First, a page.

Everglades waterbirds enjoy best breeding season since 1940s


Florida state environmental officials announced this month that an extraordinary increase in waterbird nests in the South Florida marshes in 2018 culminated in numbers not seen for more than 60 years.

According to South Florida Water Management District's 2019 wading bird report, the Everglades National Park was host to some 138,834 nests of American White Ibis, Wood Stork and Roseate Spoonbill, among other species including Great Blue and Green Herons. This figure dramatically surpasses the modern-day high, which was 51,270 nests in 2009. Last year, one 'supercolony' near Interstate 75 in western Broward County held 59,120 nests alone, the most seen in a single area since the 1930s.

Roseate Spoonbill was one of the species to benefit from the unusual weather in South Florida last year (Wayne Geater).

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An increase in fish populations, caused by a favourable pattern of rainfall, is thought to have played the most critical role in the birds' resurgence. "If you love the Everglades and you love birds, it is fantastic news," said Drew Bartlett, Executive Director of the South Florida Water Management District.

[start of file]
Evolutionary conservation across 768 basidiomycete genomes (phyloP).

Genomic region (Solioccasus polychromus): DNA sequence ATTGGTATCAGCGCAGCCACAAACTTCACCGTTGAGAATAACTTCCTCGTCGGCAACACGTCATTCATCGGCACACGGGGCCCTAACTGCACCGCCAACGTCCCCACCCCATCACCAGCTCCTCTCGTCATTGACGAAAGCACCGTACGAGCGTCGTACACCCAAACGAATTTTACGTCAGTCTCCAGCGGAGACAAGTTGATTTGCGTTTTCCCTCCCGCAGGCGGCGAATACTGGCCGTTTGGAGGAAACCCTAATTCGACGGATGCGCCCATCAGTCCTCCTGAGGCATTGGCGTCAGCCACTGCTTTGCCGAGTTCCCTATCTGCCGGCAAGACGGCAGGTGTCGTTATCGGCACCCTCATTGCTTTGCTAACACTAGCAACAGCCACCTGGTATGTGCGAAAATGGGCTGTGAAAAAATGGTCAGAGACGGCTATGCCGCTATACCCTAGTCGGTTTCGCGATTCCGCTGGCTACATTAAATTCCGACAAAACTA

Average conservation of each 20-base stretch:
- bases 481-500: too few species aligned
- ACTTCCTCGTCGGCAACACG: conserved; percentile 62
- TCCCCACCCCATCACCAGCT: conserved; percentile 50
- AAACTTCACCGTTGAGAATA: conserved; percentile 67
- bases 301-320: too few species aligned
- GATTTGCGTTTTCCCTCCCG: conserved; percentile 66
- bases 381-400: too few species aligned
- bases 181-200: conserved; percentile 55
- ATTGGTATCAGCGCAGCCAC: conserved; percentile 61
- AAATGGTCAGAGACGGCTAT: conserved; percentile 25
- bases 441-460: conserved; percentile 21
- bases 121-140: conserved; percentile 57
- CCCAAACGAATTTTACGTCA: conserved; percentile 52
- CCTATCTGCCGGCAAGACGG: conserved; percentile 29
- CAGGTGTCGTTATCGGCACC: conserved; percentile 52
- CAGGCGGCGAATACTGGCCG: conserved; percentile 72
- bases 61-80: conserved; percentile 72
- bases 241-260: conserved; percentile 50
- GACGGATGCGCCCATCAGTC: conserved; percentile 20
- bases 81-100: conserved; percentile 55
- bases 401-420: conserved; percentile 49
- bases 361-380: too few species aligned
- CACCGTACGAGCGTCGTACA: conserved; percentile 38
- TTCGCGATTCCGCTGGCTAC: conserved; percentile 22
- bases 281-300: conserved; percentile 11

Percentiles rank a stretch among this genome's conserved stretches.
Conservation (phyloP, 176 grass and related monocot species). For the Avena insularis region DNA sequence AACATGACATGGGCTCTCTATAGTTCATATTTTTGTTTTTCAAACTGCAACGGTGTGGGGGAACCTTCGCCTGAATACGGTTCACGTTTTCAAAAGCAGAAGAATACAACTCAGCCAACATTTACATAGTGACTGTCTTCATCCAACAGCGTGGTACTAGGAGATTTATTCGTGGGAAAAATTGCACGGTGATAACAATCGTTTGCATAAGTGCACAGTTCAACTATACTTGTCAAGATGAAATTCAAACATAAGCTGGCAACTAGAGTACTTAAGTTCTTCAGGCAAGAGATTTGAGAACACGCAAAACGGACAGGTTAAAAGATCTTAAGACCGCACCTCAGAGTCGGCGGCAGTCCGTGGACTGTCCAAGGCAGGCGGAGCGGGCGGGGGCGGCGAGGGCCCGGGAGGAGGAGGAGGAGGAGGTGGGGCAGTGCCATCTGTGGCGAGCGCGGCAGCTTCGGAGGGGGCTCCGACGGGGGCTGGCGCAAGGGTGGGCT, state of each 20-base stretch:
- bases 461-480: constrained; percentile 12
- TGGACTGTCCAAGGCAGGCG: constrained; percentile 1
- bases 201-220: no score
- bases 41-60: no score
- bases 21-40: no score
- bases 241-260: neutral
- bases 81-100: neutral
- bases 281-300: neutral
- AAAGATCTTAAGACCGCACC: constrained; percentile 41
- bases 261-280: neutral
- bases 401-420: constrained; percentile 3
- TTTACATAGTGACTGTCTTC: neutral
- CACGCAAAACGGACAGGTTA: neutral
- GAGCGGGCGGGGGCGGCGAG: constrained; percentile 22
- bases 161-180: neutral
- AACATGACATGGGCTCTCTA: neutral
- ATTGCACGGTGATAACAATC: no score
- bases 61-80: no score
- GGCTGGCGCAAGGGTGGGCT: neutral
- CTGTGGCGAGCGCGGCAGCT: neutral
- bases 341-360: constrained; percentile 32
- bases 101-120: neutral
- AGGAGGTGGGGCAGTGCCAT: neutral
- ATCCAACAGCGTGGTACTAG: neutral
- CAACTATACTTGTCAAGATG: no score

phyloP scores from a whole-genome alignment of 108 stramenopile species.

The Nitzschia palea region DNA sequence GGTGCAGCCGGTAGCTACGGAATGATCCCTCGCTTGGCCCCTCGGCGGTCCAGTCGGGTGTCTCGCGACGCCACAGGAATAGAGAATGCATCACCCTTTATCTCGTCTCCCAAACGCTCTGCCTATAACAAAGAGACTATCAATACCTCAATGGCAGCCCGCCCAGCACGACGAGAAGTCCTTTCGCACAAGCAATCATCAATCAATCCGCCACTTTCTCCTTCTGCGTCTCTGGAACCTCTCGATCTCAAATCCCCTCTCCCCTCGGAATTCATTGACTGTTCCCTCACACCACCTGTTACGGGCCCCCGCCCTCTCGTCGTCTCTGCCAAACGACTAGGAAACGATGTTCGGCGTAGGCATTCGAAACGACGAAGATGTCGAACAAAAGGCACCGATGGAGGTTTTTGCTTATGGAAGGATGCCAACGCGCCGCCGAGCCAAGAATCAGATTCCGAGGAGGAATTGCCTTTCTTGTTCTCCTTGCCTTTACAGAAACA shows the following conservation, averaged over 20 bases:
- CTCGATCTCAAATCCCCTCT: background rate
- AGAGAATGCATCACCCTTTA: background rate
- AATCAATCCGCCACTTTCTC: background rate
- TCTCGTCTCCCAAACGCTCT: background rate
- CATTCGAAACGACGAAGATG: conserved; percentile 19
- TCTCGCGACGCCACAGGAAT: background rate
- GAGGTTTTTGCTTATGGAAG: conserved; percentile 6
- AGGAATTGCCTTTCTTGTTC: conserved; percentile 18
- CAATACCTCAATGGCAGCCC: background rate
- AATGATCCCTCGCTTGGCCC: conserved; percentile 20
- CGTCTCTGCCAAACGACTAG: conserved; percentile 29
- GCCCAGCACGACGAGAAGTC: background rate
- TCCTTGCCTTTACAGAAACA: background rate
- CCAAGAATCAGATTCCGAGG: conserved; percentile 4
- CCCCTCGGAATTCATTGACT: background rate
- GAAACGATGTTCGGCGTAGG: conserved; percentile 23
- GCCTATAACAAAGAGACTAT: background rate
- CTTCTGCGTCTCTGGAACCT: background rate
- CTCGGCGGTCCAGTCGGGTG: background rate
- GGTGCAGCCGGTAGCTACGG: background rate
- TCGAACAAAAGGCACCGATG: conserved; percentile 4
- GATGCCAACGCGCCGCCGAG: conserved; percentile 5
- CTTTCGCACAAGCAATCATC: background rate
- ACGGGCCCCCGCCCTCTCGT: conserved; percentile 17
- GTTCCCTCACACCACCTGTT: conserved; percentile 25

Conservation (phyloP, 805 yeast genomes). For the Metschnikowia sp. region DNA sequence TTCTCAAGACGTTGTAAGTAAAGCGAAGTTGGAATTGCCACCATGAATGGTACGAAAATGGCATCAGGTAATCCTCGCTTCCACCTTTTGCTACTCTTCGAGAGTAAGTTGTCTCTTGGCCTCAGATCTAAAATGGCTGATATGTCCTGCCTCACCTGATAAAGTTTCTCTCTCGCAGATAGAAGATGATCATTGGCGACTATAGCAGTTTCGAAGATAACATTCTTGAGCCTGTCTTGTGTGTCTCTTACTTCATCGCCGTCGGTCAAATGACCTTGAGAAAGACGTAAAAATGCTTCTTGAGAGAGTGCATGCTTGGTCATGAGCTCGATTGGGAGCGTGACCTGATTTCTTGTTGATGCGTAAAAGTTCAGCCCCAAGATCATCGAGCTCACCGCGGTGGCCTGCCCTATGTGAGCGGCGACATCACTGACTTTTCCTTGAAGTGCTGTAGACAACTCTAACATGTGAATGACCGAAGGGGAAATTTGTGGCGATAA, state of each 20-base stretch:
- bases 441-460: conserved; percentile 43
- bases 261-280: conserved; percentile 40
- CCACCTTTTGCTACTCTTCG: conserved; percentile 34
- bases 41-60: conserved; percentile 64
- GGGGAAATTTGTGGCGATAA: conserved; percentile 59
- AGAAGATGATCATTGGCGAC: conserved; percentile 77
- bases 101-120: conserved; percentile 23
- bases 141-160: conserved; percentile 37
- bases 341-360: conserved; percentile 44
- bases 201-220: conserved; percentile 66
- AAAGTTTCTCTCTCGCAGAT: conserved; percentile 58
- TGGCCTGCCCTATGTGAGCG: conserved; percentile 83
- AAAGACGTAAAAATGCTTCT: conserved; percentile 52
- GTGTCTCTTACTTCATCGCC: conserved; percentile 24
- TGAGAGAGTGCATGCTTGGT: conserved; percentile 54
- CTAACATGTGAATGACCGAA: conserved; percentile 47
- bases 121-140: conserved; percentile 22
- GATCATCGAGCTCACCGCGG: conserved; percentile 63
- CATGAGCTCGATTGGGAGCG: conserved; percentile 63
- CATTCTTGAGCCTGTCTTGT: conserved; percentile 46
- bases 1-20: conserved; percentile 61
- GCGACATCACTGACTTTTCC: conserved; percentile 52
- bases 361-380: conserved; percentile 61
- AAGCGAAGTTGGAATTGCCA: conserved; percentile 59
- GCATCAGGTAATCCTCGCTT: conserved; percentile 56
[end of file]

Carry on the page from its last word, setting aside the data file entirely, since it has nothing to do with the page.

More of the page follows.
Julie Wraithmell, Executive Director of Aububon Florida, added: "By a freak of weather, we ended up with the right amount of water at the right places. The birds of the west Broward supercolony, however, benefited from a restoration decision to divert more water around their 1.6 km long island. Deeper water discouraged visits from predators and made it a more attractive spot for nesting and rearing young."

Though it's already clear that this year will be less successful – mainly because of weather-related reasons – the consensus is that 2018's incredible population increase shows how the Everglades will respond positively once further restoration work to improve the flow of water is complete. "It highlights the resiliency of the Everglades," said Mark Cook, bird biologist with the water management district. "If we get the water right – the right amount at the right time – we can recover these species quickly."